Tomorrow's opening T20 against Bangladesh marks the first time in a decade Ross Taylor has been left out of a New Zealand limited overs side on the basis of form rather than injury or personal reasons.

With Kane Williamson and Neil Broom likely to open, the middle order is expected to comprise Colin Munro, Corey Anderson and debutant Tom Bruce. Jimmy Neesham and Colin de Grandhomme will vie for an all-rounder berth at No.6.

Surgery removed a pterygium growth from Taylor's left eye after he posted his 16th test century against Pakistan at Hamilton in November.

The T20 team was named on Boxing Day. With his rejuvenated vision, Taylor joined Central Districts at New Plymouth's Pukekura Park on December 29 to make 82 off 41 against Auckland and followed up with 80 off 50 balls against Canterbury on December 31.

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The likes of Tim Southee and Trent Boult have been given the dignity of a 'rest' from some of the T20 duties against Bangladesh but Taylor, a man who must be ranked in the top four of the contracted players' list, was dropped.

In fairness, Taylor is competing against the right men in the right place at the right time.

To deny his Stags teammate Tom Bruce a chance at international level would be about as brutal as the 25-year-old's batting over the past couple of seasons. In 18 T20s Bruce averages 38.92 at a strike rate of 156; this season those numbers are 47.16 at 172.

When Martin Guptill injured his left hamstring in the final Bangladesh ODI, Taylor must have been considered for a recall. The goodwill fell Broom's way after his man-of-the-series efforts of 109 not out and 97 to extract New Zealand from tricky positions against the tourists.

Broom came with the added benefit of opening regularly in the T20 format. He failed in a couple of 2016 outings for Derbyshire in England's T20 Blast, but in last season's Super Smash he made 273 runs at an average of 54.60 and strike rate of 121 donning the pads first. He has batted at No.3 or No.4 for Otago this season for 206 runs at an average of 51.50 and strike rate of 140.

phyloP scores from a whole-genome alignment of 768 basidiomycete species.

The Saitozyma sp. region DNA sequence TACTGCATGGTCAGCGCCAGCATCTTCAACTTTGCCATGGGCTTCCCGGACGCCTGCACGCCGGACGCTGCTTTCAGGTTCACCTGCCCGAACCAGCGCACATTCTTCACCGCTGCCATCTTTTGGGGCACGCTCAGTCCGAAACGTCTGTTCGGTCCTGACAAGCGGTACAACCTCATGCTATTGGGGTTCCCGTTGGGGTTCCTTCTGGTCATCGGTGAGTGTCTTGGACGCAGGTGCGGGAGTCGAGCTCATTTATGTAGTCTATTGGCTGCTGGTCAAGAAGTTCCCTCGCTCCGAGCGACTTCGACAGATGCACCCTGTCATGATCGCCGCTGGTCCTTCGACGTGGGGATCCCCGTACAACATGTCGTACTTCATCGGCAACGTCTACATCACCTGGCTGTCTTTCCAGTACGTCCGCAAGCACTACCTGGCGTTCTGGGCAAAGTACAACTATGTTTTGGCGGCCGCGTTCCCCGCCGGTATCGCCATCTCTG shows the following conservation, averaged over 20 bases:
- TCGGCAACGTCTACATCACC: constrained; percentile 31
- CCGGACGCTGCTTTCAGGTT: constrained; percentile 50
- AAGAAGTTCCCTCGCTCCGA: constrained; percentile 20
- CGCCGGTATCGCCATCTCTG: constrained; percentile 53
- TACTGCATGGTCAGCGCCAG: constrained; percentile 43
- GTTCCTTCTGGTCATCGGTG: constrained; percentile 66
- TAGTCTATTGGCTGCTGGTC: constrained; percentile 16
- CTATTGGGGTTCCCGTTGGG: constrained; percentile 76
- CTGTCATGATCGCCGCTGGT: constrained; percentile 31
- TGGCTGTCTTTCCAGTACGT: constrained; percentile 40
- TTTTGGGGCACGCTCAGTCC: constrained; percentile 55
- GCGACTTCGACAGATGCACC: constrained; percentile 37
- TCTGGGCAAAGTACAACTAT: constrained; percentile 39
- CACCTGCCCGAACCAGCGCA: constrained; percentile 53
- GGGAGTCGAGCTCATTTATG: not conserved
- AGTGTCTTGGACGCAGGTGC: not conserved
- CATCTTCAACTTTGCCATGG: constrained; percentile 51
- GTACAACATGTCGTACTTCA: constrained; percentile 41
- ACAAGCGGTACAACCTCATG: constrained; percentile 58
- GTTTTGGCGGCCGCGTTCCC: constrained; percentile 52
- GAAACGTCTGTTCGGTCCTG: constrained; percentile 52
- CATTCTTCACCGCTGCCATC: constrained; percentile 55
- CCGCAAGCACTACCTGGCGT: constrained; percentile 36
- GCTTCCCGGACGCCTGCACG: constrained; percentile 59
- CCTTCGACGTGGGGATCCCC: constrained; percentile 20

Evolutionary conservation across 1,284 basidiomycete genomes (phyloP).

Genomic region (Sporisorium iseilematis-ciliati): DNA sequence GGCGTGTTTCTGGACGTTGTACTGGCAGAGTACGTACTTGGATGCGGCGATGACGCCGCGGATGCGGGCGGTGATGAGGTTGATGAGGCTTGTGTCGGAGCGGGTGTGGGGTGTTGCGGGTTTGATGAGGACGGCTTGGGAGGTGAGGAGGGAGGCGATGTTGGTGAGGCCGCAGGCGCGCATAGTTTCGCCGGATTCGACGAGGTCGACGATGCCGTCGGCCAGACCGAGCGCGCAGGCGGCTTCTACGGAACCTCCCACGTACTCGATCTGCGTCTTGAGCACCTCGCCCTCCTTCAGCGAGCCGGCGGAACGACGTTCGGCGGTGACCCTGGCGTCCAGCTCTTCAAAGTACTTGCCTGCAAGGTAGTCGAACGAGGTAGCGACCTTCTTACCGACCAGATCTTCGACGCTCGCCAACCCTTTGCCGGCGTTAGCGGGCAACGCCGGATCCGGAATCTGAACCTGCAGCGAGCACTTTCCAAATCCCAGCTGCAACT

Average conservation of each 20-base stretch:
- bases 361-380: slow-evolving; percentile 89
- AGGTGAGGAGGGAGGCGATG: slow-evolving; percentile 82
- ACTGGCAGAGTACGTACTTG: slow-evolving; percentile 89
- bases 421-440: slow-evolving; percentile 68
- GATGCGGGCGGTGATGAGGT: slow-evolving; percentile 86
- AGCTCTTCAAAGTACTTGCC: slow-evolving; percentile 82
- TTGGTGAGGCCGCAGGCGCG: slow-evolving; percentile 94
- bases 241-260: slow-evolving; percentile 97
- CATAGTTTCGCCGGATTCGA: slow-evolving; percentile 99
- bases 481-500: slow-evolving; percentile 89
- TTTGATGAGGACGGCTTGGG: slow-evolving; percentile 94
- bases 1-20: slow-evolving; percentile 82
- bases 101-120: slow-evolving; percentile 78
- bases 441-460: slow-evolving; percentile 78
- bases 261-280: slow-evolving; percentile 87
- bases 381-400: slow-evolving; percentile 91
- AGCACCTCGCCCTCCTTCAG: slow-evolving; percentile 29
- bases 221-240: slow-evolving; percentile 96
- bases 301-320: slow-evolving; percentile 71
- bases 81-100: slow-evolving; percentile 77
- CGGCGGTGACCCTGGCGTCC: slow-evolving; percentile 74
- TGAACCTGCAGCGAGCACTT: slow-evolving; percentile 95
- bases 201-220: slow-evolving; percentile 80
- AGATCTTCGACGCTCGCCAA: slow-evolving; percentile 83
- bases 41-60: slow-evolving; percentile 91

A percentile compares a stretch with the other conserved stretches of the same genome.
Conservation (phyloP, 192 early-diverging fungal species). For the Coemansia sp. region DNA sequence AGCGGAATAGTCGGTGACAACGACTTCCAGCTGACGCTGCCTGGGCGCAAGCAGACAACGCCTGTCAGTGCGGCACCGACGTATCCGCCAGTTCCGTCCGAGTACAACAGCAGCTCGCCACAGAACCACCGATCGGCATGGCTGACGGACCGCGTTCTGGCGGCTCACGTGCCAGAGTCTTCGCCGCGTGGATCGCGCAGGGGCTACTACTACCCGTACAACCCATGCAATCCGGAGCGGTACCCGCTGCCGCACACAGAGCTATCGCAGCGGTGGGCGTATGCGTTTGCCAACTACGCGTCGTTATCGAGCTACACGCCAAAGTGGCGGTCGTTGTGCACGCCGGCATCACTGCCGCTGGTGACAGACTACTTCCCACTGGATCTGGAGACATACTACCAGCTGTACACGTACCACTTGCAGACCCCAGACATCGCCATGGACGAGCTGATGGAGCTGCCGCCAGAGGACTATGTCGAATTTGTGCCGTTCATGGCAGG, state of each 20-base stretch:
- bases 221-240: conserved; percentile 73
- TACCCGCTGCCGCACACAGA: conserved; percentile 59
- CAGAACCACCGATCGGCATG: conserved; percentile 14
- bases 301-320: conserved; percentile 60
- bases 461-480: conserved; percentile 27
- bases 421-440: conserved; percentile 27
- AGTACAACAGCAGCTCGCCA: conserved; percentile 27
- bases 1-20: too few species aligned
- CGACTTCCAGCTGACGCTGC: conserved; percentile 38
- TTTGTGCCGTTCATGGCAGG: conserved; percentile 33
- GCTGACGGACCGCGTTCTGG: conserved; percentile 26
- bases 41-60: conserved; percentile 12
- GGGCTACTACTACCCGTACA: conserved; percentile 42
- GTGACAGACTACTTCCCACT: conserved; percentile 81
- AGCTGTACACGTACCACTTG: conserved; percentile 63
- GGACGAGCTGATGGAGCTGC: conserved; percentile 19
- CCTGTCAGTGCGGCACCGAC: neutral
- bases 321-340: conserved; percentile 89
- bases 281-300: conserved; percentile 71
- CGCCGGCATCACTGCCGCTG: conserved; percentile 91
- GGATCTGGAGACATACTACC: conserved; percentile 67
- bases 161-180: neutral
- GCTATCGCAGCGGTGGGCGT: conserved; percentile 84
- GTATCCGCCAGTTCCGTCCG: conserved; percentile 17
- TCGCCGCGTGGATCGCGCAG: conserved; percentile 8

Curiously, the decision to recall Broom would have been mulled over at the same time Taylor was making his 80 on New Year's Eve.

In the selectors' defence, Taylor had struggled for form in the test and ODI arenas.

Between his 364 unbeaten test runs against Zimbabwe in July-August and November's century against Pakistan he went 16 international innings without a half-century. In hindsight, the eye issue was a mitigating factor, and he endured a disruptive year for ailments. A side strain saw him miss the 2015-16 series against Pakistan and Australia.

Yet his T20 international and domestic form was solid.

In seven innings, which encompassed the World T20, he averaged 29.75 with a strike rate of 127. Both figures were higher than career aggregates of 24.15 and 120.

Taylor also excelled in the T20 Blast for Sussex in England. The 32-year-old played all but one innings in his preferred No.4 position rather No.5 where he batted last year for New Zealand in the shortest form. He scored 394 runs from 10 innings at an average of 56.28 and strike rate of 133. His average was second among batsmen to play more than six innings.

"It's unlucky for Ross," selector Gavin Larsen said after the initial team announcement.

"He'll play for CD and hopefully shoot the lights out to keep knocking the door down."

So it has proved.

Taylor now prepares to help top-of-the-table Central Districts win their first domestic T20 title since 2009-10, but will miss tomorrow's match against Auckland with stiffness in his side.